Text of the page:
James Matthew Wilson writes in what one might call the high humanist Christian tradition. In literary terms, this is not the music of the humble shepherd’s pipe but the double keyboard pipe organ—resonant, complex, and contrapuntal.
—Dana Gioia, Forward to The Hanging God
By turns wry, tender, and deeply reverent, Wilson’s poems are engaged with the contemporary world. He addresses its serious existential aspects as well as ephemeral features, which he approaches with sympathetic understanding, even as he questions them. Whether rigorously traditional—blank verse, strictly rhymed couplets and quatrains, Shakespearean sonnets, a sestina—or slightly loosened, his lines suit his purpose of making verbal art depict the human condition.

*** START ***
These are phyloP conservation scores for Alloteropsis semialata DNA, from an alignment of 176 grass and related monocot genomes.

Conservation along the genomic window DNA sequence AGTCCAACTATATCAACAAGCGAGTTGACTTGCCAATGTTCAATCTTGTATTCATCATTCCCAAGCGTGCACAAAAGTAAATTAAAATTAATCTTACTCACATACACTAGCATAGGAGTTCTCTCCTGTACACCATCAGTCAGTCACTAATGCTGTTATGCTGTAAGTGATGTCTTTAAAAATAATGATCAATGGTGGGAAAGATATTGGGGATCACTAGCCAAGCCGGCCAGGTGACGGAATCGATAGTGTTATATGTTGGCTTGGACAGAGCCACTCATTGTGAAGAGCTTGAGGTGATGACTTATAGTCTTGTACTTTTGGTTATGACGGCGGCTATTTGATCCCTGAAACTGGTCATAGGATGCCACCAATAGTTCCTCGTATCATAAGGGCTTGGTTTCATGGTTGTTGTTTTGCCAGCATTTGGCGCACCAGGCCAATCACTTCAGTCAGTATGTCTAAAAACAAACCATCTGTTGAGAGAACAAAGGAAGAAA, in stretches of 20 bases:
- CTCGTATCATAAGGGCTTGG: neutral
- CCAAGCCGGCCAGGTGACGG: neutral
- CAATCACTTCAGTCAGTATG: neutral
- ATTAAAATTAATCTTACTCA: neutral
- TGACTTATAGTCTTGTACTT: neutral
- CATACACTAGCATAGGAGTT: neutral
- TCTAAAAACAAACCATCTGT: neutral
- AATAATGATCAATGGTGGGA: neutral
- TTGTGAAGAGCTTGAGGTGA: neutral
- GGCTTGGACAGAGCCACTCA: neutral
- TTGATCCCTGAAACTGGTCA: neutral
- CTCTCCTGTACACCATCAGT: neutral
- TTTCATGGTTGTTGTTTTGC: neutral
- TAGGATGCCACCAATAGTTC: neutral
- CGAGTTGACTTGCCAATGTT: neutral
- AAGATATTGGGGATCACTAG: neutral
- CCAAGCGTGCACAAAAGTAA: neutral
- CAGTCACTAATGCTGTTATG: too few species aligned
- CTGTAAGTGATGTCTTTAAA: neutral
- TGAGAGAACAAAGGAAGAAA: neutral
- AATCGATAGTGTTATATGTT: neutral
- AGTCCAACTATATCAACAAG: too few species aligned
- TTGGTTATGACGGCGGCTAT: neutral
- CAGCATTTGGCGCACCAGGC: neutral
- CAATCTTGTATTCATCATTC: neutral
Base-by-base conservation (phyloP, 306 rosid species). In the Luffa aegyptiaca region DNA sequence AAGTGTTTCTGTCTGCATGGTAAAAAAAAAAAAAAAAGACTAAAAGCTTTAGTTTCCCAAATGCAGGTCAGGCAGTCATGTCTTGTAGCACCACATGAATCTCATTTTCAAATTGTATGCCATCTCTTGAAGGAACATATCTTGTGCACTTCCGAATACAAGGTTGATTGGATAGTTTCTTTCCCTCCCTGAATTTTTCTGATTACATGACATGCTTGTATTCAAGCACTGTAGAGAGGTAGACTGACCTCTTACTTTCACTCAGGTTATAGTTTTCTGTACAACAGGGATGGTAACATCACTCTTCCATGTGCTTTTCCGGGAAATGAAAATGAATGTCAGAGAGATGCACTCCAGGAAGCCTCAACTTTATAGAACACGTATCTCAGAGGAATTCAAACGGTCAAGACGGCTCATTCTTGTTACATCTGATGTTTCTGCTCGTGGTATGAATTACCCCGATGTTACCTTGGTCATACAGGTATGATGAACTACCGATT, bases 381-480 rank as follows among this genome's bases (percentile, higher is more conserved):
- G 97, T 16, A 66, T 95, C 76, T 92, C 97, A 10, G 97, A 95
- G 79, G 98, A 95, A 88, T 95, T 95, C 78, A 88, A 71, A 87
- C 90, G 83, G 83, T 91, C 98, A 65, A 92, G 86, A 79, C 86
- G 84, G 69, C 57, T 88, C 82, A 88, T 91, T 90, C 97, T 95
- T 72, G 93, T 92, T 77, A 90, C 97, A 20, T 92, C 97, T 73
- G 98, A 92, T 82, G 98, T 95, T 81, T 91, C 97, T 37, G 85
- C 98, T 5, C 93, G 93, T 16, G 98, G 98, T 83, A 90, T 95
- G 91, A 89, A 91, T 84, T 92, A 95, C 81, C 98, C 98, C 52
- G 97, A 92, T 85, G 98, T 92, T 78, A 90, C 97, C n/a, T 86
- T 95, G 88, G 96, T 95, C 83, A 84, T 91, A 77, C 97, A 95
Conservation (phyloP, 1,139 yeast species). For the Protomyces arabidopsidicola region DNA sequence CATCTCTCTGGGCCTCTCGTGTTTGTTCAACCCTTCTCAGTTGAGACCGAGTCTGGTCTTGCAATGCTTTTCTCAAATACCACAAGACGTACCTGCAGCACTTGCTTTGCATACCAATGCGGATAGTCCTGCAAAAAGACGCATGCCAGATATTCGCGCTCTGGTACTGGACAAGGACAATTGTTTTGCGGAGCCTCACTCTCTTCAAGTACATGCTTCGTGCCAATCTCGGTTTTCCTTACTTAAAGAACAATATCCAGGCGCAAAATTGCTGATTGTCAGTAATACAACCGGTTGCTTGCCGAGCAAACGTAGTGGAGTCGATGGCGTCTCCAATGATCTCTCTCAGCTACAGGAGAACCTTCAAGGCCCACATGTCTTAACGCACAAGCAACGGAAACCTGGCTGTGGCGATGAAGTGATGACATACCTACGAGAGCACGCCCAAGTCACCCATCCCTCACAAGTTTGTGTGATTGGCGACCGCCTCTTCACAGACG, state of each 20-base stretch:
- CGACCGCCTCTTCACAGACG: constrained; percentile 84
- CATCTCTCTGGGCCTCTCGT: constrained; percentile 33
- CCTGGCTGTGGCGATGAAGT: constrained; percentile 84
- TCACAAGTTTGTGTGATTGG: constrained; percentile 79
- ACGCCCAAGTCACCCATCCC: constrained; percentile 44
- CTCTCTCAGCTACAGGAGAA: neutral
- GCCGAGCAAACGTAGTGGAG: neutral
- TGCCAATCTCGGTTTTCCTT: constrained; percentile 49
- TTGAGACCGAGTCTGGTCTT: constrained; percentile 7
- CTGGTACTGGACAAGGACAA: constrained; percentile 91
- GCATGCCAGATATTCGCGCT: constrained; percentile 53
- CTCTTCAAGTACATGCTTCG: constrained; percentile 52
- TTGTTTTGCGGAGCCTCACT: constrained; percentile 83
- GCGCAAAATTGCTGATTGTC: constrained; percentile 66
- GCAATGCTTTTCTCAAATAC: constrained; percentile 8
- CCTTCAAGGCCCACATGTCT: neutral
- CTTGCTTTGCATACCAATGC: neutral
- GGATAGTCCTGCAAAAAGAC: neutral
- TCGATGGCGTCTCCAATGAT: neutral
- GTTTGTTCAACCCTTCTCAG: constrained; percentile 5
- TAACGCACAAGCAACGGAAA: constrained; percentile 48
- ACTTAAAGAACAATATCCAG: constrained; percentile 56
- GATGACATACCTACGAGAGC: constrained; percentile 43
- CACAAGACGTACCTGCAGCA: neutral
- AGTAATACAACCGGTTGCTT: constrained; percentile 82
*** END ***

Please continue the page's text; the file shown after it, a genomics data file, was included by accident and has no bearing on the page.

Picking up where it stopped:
—Catharine Savage Brosman, on The Violent and the Fallen